Photo of Thomas B. Magee

The FCC last week released a DRAFT order, scheduled for a vote at its September 26 meeting, designed to dictate the process and fees that state and local governments must apply to small cell wireless antenna installations on government-owned poles and similar facilities, and on newly-constructed poles the wireless carriers want to install in state and local rights-of-way.  As currently drafted, the DRAFT order would establish shot clocks for small wireless facility review, and would declare that all fees must be cost-based.

Although 20 states have already enacted small cell legislation, some states have rejected small cell legislation, and numerous municipalities already have reached agreements with wireless carriers on the process and fees for wireless attachments and new pole installations, the FCC’s DRAFT order appears designed to override such legislation and agreements to the extent they fail to comport with the DRAFT order’s standards.

The DRAFT order would establish the following “shot clocks” for state and local review of small wireless facility applications:  60 days for collocation on preexisting structures, and 90 days for new builds.

The fees the DRAFT order addresses fees for access to public rights-of-way (ROW), and for attachments to government-owned property in the ROW, “such as light poles, traffic lights, utility poles, and other similar property.”  The DRAFT order would conclude that such fees violate the federal Communications Act’s prohibition on excessive state and local regulation unless:  “(1) the fees are a reasonable approximation of the state or local government’s costs, (2) only objectively reasonable costs are factored into those fees, and (3) the fees are no higher than the fees charged to similarly-situated competitors in similar situations.”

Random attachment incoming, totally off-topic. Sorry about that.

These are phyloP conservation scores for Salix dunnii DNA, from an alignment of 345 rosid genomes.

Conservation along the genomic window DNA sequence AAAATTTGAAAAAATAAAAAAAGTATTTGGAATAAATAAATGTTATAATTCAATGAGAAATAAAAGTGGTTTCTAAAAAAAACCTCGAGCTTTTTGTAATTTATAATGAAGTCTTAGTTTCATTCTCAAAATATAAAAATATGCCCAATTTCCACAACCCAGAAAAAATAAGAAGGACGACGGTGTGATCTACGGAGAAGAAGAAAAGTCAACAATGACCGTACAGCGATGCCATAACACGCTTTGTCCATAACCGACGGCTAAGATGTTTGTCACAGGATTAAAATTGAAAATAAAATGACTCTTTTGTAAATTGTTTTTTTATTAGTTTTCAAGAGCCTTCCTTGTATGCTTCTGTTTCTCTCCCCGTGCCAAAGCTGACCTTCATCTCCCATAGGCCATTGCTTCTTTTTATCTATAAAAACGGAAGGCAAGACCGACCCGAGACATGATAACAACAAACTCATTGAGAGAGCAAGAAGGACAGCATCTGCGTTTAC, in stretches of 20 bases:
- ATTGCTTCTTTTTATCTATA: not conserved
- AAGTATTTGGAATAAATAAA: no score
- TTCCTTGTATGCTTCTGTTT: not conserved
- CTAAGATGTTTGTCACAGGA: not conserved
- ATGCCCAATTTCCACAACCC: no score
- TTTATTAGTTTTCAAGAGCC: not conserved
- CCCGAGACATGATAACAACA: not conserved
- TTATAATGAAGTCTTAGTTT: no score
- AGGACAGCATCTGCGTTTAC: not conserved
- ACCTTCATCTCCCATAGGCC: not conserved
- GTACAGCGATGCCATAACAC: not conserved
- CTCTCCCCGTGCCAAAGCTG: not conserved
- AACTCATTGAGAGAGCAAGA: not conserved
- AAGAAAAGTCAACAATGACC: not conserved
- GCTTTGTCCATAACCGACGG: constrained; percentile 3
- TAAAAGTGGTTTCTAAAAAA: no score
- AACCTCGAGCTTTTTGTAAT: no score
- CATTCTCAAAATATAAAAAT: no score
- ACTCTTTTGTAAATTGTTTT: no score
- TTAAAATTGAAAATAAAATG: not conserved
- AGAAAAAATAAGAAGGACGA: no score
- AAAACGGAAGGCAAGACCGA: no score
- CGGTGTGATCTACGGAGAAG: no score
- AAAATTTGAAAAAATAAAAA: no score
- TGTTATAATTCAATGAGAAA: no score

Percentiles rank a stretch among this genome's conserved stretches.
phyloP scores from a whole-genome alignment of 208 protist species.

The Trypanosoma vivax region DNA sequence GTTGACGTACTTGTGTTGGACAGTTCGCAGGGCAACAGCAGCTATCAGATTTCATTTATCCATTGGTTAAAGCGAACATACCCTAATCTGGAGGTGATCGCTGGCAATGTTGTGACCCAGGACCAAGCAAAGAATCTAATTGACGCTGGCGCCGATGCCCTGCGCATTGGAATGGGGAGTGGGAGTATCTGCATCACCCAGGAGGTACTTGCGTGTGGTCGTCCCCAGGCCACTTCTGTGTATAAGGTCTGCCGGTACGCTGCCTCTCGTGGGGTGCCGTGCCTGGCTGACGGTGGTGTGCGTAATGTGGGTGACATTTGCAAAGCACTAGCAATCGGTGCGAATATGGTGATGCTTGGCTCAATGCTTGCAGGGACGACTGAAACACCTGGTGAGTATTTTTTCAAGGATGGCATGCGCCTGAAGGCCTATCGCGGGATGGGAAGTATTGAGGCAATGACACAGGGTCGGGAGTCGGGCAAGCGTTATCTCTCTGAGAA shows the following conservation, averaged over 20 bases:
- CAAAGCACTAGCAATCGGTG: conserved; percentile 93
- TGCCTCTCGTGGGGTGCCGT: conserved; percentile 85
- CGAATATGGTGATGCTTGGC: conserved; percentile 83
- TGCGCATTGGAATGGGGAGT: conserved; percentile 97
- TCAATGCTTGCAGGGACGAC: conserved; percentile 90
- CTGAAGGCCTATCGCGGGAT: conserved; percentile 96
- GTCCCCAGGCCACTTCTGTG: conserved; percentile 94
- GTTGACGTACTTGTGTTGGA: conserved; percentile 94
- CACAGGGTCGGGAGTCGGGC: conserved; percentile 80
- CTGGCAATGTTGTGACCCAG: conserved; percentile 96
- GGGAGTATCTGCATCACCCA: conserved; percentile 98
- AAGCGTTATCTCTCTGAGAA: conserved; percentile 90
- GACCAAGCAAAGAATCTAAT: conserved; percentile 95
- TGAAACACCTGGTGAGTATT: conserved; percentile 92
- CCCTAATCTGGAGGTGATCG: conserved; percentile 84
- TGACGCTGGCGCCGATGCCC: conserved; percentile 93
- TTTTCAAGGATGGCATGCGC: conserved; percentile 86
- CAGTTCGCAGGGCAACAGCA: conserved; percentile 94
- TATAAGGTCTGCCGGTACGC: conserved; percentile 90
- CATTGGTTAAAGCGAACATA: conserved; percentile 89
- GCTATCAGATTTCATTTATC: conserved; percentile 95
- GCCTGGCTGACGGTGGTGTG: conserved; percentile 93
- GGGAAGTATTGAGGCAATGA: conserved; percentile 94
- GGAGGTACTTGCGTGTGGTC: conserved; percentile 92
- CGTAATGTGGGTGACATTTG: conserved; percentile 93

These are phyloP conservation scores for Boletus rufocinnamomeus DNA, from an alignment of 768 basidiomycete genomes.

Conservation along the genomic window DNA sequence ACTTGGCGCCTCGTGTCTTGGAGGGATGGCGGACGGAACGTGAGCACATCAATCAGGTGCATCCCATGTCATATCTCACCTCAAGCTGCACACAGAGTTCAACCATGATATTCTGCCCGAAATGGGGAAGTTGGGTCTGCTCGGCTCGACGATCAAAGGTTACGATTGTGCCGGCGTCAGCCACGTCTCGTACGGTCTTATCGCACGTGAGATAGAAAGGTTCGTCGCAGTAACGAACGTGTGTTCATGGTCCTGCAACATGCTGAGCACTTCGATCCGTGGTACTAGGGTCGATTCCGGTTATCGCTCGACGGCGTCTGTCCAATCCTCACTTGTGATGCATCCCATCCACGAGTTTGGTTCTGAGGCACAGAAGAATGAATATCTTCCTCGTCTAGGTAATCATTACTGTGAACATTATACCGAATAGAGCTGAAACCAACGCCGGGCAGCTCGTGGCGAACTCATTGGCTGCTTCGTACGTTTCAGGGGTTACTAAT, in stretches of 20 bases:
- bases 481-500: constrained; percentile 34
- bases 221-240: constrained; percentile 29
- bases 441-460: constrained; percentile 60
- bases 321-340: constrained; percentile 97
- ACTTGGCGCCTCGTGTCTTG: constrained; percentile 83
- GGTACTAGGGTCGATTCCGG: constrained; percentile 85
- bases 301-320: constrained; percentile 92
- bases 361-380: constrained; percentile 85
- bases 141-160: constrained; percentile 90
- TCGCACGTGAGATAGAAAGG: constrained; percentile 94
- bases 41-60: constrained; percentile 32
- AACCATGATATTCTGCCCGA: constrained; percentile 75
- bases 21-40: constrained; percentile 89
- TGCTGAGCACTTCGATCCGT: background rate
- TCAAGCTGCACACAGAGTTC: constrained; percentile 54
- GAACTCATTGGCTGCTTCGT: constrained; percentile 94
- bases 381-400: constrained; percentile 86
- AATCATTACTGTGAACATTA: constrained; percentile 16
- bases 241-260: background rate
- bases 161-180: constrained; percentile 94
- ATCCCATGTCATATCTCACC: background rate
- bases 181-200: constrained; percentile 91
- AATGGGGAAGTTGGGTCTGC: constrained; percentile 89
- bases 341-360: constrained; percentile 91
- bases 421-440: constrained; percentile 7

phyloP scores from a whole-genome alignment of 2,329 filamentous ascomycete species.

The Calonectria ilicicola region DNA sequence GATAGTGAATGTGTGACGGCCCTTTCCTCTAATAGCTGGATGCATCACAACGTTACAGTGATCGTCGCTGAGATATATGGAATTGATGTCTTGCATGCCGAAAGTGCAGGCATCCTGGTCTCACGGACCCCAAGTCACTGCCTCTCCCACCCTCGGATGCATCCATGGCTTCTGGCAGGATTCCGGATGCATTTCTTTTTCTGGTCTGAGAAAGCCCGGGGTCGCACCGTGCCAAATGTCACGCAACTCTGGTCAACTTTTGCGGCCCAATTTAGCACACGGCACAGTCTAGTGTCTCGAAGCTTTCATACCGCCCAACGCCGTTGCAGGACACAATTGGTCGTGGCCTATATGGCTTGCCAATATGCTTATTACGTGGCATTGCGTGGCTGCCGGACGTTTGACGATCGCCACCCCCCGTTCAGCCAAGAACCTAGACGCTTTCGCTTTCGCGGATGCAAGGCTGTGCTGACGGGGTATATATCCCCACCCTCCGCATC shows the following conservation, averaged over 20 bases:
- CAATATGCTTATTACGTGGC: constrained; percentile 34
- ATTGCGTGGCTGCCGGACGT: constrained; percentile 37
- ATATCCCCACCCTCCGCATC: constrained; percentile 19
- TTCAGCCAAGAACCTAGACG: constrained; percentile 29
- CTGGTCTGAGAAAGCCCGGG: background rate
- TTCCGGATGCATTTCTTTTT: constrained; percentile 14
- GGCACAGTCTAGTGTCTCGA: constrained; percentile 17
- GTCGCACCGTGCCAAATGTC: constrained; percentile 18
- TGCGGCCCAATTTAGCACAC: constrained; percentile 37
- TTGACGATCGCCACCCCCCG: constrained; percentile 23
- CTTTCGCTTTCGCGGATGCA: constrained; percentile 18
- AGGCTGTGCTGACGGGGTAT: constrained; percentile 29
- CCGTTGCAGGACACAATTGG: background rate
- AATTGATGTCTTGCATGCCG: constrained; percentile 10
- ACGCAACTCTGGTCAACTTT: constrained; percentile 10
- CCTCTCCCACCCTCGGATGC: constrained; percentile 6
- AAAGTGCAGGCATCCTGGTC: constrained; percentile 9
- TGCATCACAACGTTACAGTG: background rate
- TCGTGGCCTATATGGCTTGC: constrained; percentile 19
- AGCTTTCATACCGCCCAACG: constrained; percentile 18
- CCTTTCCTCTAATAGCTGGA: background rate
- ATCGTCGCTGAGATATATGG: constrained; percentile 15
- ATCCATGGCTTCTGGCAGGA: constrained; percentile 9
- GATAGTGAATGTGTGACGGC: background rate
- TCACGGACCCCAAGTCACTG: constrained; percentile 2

The DRAFT order would go even further, by specifying that the following fees presumptively would not violate the federal prohibition on excessive state and local regulation:  “(a) $500 for a single up-front application that includes up to five Small Wireless Facilities, with an additional $100 for each Small Wireless Facility beyond five, and (b) $270 per Small Wireless Facility per year for all recurring fees, including any possible ROW access fee or fee for attachment to municipally-owned structures in the ROW.”

Nowhere in the DRAFT order does the Commission explain how its proposed action establishing shot clocks and fees for municipally-owned “utility poles” and “light poles” comports with the federal Pole Attachment Act, which exempts municipally-owned poles from FCC pole attachment regulation.  In addition, the DRAFT order’s restrictive provisions will not appeal to state and local governments, whose enthusiasm for the 5G rollout appears to be diminishing with every new ruling.

For more information, please contact Tom Magee (magee@khlaw.com; 202.434.4128)

Photo of Wesley Wright

Late last month, Marriott International, Inc. entered into a Consent Decree with the FCC to resolve a violation of Section 310(d) of the Communications Act.